Table of Contents

Kalman filter

The Kalman filter is used to estimate the state of a process $X$, given noisy measurements $Z$.

The construction of the Kalman filter makes the following assumptions:

  1. $X$ is a linear process. So, basically, the current state of $X$ can be obtained by multiplying the previous state by a matrix $F$…
  2. …except for the fact that we can also control the process by modifying control variables $U$, which has a linear contribution to the state of process $X$ via a matrix $B$.
  3. There is a linear relationship between $Z$ (the measurement) and $X$ (the state), given by a matrix $H$.
  4. $X$ and $Z$ are subject to Gaussian noise.

These conditions can be expressed as the following equations:

$$ \begin{aligned} x_k & = Fx_{k-1} + Bu_k + w_k \\ z_k & = H_k x_k + v_k \end{aligned} $$

where $x_k$ and $z_k$ are the state and the measurements in discrete time step $k$, $u_k$ are control inputs and $v_k$ and $w_k$ represent noise, more precisely, $v_k$ has a Gaussian distribution $N(0, Q)$ and $w_k$ has a Gaussian distribution $N(0, R)$ where $Q$ and $R$ are covariance matrices.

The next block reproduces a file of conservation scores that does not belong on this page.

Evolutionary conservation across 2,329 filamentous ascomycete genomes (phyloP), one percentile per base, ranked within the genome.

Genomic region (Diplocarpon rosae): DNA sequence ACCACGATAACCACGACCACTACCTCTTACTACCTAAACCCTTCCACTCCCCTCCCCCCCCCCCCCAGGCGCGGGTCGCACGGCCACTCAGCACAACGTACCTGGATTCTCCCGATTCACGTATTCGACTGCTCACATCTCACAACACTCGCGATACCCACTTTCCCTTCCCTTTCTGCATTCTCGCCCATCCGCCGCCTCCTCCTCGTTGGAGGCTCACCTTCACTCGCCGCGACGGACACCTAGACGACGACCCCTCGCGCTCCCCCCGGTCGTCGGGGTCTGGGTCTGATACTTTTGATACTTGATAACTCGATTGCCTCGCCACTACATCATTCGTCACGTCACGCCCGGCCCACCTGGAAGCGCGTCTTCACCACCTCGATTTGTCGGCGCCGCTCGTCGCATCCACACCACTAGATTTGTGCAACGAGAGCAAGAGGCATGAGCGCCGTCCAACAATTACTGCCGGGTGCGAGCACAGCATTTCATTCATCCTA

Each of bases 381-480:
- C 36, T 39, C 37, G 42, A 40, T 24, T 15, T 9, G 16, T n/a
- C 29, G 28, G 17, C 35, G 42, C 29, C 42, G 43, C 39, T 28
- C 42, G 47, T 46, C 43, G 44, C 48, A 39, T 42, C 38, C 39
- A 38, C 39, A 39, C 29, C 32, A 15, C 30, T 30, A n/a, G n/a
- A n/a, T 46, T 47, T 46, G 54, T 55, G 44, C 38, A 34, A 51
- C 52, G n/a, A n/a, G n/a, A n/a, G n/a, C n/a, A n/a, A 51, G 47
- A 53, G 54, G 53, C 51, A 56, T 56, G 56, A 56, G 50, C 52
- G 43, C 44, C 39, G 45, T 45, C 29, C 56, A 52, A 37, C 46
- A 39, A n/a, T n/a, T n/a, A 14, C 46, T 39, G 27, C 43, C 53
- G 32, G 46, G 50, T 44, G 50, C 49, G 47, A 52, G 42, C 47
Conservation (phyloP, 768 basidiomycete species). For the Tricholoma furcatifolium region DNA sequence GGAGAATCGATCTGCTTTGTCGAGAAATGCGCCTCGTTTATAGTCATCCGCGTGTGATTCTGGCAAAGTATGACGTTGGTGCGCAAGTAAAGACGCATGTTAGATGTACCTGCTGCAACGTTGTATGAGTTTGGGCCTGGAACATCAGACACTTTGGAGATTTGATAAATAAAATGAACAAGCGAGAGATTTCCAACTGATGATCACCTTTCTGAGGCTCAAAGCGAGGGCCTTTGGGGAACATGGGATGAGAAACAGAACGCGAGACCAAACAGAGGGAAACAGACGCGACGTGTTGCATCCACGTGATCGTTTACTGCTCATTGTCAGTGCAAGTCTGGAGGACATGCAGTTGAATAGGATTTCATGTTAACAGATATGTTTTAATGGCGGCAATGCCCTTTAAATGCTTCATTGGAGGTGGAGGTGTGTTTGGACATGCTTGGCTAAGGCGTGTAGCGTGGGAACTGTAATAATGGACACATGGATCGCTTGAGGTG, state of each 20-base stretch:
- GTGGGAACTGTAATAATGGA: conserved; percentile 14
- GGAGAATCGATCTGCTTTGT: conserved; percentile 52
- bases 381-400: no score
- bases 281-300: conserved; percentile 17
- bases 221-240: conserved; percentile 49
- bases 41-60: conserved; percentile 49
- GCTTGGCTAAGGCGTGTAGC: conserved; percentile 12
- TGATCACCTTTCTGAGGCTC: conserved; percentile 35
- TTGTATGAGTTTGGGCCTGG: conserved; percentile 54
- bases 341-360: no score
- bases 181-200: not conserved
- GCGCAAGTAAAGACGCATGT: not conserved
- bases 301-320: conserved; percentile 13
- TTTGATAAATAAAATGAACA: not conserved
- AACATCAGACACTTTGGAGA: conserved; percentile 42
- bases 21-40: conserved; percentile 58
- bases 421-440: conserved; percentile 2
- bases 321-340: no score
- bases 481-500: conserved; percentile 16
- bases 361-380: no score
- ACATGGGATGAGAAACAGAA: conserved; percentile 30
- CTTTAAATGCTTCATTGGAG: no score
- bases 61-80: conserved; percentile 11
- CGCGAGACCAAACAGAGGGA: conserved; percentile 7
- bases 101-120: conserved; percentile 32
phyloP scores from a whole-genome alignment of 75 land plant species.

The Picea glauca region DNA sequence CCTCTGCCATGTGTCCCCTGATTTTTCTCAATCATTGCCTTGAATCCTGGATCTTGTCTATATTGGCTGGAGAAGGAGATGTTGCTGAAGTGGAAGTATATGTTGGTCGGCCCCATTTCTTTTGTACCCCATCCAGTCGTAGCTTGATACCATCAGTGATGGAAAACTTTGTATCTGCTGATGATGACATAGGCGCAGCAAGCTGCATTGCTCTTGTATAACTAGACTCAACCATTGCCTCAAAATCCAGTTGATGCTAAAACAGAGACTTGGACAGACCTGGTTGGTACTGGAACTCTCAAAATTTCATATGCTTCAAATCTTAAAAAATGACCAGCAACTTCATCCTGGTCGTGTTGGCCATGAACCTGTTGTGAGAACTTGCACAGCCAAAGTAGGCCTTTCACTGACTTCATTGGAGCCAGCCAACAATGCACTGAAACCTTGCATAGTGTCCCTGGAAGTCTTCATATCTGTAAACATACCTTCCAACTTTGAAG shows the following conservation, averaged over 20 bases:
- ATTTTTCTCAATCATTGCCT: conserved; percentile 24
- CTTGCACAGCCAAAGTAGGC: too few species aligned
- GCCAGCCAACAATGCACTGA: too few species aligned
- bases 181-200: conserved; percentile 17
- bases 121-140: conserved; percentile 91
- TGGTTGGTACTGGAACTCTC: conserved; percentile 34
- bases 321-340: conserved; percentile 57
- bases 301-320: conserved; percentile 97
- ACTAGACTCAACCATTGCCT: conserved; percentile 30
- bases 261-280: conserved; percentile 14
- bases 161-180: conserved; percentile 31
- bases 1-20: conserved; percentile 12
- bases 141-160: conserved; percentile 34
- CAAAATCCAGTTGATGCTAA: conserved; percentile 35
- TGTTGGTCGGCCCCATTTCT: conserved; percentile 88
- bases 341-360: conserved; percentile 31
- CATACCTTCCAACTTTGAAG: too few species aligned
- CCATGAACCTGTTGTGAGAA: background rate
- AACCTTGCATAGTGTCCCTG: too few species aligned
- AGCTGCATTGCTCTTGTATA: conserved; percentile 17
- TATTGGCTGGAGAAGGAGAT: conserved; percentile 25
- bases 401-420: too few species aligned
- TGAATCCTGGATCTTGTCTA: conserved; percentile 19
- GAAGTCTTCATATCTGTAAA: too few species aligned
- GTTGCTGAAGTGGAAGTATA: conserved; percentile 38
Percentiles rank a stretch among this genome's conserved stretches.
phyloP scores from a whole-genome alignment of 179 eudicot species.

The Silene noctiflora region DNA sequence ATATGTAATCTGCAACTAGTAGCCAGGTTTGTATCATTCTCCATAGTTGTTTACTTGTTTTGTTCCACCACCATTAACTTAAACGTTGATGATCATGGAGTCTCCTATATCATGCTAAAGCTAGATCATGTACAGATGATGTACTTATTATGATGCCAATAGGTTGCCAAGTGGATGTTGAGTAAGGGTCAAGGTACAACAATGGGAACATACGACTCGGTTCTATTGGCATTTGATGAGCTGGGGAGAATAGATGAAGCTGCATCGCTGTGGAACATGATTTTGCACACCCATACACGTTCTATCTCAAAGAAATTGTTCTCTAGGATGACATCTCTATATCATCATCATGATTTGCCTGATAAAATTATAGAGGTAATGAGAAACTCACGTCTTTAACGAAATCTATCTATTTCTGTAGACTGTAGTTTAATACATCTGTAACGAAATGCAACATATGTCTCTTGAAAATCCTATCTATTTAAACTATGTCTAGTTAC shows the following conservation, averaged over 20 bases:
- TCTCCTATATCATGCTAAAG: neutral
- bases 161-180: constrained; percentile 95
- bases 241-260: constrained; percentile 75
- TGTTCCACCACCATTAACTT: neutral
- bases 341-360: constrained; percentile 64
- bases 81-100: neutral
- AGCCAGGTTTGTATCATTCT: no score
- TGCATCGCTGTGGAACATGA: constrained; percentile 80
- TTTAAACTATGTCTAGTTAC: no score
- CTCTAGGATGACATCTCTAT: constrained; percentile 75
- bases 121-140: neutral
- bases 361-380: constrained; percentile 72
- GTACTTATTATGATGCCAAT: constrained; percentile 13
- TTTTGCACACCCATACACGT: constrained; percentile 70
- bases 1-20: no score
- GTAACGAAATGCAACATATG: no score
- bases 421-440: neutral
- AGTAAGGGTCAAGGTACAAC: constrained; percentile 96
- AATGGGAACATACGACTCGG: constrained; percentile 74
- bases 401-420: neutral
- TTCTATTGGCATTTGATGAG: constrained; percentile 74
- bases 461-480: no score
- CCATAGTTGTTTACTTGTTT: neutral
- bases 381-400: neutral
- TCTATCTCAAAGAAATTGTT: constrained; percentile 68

The filter

The Kalman filter keeps an estimation of the current state $\hat{x}_{k}$ and an error covariance estimate $P_k$.

Kalman filtering operates in two stages:

1. Predict: calculate the “a priori” estimates, which are denoted with a minus sign as a superscript:

$$ \begin{aligned} \hat{x}^{-}_{k} & = F\hat{x}_{k-1} + Bu_k \\ P_k^{-} & = FP_{k-1}F^{T} + Q \end{aligned} $$

2. Correct:

$$ \begin{aligned} K_k &= P_k^{-}H^{T}(HP_k^{-}H^{T}+R)^{-1} \\ \hat{x}_{k} &= \hat{x}^{-}_{k} + K_k(z_k-H\hat{x}^{-}_{k})\\ P_k &= (I-K_k H)P_k^{-} \end{aligned} $$

$K_k$ is called gain or blending factor. $z_k-H\hat{x}^{-}_{k}$ is called innovation and it measures the agreement between the predicted measurement $H\hat{x}^{-}_{k}$ and the actual measurement $z_k$.

References

An Introduction to the Kalman Filter by Greg Welch and Gary Bishop.